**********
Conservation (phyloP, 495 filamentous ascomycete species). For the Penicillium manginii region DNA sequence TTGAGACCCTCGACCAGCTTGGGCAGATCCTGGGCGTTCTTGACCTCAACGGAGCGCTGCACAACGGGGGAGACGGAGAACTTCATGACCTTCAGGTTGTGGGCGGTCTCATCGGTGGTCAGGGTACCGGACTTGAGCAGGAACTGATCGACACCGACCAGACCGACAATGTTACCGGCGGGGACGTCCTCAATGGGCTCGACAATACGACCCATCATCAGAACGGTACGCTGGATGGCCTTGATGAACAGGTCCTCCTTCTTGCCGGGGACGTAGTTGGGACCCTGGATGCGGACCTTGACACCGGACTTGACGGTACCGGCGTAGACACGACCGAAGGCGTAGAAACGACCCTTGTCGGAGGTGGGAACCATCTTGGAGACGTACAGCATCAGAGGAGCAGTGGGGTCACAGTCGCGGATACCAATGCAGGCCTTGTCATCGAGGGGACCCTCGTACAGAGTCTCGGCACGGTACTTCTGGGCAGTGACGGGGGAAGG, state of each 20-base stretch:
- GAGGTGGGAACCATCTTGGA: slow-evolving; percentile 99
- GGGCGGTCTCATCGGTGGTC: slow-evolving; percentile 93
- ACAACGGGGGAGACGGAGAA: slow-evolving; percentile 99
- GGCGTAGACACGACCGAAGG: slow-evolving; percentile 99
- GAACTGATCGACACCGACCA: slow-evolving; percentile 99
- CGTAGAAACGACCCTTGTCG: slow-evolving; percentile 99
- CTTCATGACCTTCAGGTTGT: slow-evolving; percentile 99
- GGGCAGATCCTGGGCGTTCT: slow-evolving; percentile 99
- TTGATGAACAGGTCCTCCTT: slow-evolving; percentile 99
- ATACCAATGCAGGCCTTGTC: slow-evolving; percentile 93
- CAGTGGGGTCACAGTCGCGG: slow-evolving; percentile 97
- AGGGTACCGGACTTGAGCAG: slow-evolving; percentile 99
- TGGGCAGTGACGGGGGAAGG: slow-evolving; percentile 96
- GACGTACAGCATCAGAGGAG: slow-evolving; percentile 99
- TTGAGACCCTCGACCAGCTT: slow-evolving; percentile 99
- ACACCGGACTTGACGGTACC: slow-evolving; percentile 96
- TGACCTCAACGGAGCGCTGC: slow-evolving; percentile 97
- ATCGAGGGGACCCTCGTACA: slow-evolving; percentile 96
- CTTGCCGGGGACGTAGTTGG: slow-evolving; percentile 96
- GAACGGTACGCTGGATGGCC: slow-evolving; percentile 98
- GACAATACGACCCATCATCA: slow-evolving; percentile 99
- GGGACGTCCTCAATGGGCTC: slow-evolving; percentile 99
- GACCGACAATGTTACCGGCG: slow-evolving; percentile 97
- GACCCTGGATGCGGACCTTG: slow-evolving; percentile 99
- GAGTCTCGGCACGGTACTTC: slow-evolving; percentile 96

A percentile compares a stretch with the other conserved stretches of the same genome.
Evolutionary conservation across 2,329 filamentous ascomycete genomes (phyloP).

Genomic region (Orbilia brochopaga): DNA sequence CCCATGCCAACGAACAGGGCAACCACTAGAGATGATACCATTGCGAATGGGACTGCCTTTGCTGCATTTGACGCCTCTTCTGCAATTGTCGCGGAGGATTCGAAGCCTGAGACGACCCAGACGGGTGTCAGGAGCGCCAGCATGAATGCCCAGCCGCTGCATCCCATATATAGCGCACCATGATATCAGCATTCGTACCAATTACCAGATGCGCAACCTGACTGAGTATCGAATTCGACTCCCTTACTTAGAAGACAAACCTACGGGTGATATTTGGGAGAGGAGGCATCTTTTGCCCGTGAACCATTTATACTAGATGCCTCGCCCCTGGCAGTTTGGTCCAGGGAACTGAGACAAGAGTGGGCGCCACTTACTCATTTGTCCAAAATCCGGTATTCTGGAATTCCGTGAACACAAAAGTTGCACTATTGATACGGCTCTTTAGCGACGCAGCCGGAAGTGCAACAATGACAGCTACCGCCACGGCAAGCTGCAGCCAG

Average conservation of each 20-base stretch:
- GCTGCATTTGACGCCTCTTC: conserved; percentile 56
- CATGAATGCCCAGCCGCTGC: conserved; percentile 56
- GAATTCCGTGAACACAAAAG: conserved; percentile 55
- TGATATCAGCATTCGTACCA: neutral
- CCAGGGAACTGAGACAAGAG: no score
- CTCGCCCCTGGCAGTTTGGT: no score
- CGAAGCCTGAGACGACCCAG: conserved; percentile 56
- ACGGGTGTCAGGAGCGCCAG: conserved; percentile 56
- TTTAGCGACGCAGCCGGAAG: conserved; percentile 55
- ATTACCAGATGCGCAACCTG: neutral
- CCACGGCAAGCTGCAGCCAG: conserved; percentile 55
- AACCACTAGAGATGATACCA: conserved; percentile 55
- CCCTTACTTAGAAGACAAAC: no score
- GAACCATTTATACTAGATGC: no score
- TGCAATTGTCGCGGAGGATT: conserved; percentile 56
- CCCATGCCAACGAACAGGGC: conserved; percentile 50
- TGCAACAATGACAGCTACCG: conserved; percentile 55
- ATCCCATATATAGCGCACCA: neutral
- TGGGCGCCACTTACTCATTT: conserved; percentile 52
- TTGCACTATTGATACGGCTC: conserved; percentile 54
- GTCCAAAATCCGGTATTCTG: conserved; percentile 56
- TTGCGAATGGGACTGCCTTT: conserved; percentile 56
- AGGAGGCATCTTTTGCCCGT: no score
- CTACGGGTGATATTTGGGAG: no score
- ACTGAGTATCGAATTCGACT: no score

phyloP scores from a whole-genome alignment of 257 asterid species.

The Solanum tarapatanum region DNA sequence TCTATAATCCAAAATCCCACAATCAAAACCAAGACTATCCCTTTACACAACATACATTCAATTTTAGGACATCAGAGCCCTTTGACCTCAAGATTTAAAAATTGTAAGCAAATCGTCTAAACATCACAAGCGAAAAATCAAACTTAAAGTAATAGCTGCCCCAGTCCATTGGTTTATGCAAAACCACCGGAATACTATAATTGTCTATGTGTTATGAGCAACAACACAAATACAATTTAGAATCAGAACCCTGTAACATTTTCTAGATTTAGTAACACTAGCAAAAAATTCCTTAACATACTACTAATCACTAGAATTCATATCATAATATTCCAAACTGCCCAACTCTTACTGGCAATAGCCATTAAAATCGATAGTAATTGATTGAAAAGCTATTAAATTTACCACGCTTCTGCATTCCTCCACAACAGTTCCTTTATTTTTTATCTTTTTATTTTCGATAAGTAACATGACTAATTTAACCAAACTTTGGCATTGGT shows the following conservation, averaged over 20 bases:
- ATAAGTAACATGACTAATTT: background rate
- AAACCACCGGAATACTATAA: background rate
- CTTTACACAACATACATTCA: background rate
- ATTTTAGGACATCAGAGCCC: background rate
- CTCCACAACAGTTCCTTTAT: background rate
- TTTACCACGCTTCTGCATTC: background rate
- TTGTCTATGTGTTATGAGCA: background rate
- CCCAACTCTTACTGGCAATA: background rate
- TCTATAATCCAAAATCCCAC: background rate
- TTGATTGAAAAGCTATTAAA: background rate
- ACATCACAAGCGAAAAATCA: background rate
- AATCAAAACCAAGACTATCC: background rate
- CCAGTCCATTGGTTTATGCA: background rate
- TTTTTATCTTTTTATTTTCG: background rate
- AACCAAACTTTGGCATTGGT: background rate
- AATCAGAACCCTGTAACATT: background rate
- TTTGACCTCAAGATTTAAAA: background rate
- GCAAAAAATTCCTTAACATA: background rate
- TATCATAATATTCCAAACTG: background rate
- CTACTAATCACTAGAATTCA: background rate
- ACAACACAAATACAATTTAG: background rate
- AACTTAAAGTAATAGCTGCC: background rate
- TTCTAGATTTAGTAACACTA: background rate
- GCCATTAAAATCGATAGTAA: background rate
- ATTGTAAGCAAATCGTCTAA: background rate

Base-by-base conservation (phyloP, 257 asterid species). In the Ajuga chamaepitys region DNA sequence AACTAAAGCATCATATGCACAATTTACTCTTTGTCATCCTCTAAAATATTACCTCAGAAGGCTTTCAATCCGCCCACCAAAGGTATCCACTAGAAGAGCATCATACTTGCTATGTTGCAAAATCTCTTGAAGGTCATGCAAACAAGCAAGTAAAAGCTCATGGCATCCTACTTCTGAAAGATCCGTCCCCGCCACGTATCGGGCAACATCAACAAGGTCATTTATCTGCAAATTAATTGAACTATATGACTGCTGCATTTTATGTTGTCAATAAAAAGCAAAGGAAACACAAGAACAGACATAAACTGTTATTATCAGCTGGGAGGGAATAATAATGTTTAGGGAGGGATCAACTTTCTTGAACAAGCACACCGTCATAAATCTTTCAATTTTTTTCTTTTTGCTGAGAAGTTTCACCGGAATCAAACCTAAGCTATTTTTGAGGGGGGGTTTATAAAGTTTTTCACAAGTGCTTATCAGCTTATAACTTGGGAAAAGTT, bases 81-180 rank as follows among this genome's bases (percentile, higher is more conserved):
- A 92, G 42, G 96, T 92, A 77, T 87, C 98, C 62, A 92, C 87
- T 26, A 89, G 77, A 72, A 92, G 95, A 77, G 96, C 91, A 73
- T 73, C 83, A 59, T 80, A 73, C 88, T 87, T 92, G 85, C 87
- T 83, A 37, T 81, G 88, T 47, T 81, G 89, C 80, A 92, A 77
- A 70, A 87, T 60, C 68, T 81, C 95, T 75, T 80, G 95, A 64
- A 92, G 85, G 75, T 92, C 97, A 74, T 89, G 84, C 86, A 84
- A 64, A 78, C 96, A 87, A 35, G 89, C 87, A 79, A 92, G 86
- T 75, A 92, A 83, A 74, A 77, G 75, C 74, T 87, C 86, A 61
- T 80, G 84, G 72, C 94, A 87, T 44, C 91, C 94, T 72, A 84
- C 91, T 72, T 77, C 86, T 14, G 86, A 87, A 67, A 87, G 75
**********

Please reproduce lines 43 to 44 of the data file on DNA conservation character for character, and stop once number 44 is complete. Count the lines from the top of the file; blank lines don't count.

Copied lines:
- CCCTTACTTAGAAGACAAAC: no score
- GAACCATTTATACTAGATGC: no score